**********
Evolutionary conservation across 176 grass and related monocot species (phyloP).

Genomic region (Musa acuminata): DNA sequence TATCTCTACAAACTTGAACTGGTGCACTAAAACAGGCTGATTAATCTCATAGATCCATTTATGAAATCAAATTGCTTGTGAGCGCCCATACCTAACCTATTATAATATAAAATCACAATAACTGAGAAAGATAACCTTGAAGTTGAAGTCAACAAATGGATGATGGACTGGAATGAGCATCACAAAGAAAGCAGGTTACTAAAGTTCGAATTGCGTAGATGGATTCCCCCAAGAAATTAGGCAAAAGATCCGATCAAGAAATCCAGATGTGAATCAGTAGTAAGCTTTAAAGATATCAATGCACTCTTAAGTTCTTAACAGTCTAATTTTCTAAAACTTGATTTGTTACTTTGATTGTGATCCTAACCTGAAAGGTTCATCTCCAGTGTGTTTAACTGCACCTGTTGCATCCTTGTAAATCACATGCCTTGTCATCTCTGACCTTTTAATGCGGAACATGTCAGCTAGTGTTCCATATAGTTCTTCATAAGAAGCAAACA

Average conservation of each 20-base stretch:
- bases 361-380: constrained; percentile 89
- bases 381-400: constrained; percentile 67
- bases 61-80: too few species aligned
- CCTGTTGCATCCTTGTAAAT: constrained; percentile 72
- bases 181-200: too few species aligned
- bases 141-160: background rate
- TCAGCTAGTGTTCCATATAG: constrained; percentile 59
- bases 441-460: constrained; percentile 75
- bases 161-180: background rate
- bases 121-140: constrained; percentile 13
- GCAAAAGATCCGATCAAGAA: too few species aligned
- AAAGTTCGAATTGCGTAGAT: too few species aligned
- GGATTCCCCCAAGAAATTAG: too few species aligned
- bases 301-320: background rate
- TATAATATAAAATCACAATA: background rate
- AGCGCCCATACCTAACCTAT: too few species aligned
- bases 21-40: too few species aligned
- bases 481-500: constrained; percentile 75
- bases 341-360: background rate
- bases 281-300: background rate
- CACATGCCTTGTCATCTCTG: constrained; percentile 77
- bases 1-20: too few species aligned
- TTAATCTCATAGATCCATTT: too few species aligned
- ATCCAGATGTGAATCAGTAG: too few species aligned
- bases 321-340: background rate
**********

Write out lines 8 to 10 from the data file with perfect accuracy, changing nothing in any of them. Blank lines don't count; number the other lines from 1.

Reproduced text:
- bases 181-200: too few species aligned
- bases 141-160: background rate
- TCAGCTAGTGTTCCATATAG: constrained; percentile 59